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Iowa population grows enough to hold onto 4 U.S. House seats

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2020 Census

In this image from video provided by the U.S. Census Bureau, acting director of the U.S. Census Bureau Ron Jarmin speaks as a graphic showing the U.S. population as of April 1, 2020, is displayed during a virtual news conference Monday. 

DES MOINES — It appears Iowa will hold onto its four U.S. House seats for at least another decade.

The first results of the 2020 census released Monday confirm a dramatic shift in population, as Americans leave northern Rust Belt states in favor of sunnier climes where economic opportunity is more plentiful, according to the Census Bureau.

Rapid population growth in Sun Belt states will shift congressional representation to the South and West and away from the Northeast and Midwest.

Despite that trend, Iowa’s population grew nearly 4.8% in the past decade, from 3,046,355 to 3,192,406, the Census Bureau said.

Iowa represents almost 1% of the nation’s 331,449,281 population, which grew 22,703,743, or 7.4 percent, since 2010.

The numbers are good news for Iowa, which despite its population growth of nearly 37% since 1910, has lost U.S. House seats as other states have added more residents more rapidly to gain a larger share of the 435 House seats.

In 1910, Iowa had 11 U.S. House members. After the 1930 census, Iowa lost two congressional seats and one each after the 1940, 1960, 1970, 1990 and 2010 population counts.

Over that time, the number of Iowans represented by each member of the House increased from 202,252 in 1910 to 763,447 currently, according to the Census Bureau.

The data released Monday will be used for congressional apportionment — determining how many of the 435 representatives each state will have beginning with the 2022 election.

The Census Bureau also indicated it now expects to release preliminary data for redistricting — drawing the lines of congressional and state legislative districts — in August.

Although that’s well past the spring release of previous redistricting cycles, it’s good news for Iowa’s nonpartisan Legislative Services Agency, which draws those state boundaries, and for the Legislature, which must approve a redistricting plan in September, as required by the Iowa Constitution.

House Speaker Pat Grassley, R-New Hartford, said lawmakers will continue to work with the Legislative Services Agency “to determine what options are available and how to best proceed and ensure that we can maintain the integrity of our highly praised redistricting process in Iowa.”

Senate Majority Leader Jack Whitver, R-Ankeny, called on the Census Bureau to release the data needed for state redistricting immediately “and allow states to follow their own process to create congressional and legislative districts.”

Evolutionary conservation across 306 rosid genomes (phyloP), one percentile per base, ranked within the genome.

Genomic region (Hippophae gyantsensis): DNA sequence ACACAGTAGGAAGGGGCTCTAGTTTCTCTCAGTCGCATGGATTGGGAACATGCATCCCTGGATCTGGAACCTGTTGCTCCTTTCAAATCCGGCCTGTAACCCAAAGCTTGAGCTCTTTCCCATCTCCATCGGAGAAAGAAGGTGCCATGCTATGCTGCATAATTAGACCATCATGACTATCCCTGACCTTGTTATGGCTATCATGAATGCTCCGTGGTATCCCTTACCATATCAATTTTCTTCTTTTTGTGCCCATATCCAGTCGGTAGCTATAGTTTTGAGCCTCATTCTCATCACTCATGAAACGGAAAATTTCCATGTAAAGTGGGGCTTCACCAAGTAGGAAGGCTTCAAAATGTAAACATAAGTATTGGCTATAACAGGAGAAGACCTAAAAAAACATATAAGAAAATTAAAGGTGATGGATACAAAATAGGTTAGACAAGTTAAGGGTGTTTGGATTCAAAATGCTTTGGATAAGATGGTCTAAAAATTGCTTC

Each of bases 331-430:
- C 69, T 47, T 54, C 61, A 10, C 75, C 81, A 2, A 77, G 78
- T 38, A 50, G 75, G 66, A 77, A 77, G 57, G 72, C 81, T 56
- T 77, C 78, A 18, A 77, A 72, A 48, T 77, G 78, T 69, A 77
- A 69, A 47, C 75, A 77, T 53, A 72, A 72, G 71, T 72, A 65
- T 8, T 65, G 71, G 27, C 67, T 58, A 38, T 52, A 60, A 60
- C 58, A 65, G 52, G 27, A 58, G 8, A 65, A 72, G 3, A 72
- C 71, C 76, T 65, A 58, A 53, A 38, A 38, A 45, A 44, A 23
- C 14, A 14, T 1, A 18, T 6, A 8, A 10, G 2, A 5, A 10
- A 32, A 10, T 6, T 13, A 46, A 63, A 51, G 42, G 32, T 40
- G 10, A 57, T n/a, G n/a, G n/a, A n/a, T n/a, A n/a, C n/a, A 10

He also used the opportunity to call for “pro-growth policies,” such as low or no income taxes, which he said would foster new career opportunities “for Iowans to stay in this state, return or call Iowa home for the first time.”.

Based on the 2020 census, the ideal population for an Iowa congressional district will be 797,592.

The ideal population for each of 50 state Senate districts will be 63,807 and 31,904 for each of the 100 House districts.

Texas, which has added about 4 million residents over the past decade, was the winner in the congressional seat-stakes, gaining two seats to 38. That puts it second only to California, which lost one of its 53 House seats.

Five states — Florida, Colorado, Montana, North Carolina and Oregon — each gained one seat.

Seven states — California, Illinois, Michigan, New York, Ohio, Pennsylvania and West Virginia — each lost one seat. No state lost more than one.

The changing demographics is likely to have some political impact, though it’s not clear how that will pay out in the 2022 elections, University of Iowa political science professor Tim Hagle said Monday.

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While most of the states gaining seats trend Republican, the fastest-growing parts of those states are more urban than rural, he said. Urban areas tend to vote Democratic.

Some impacts could be less partisan and more state-specific, Hagle said.

“We could see would be more concern for dealing with hurricanes given that both Florida and Texas have been hit in the past,” he said.

With those states gaining three seats and North Carolina adding one, “there might be additional legislation proposed to provide protections of one sort or another.”

Losses in Illinois, Michigan and Ohio could reduce Midwestern agriculture’s influence on legislation, such as future farm bills, Hagle said.

Overall, however, the impact of the shift in congressional representation is likely to be “gradual and more likely to take effect piecemeal as events warrant,” he said.

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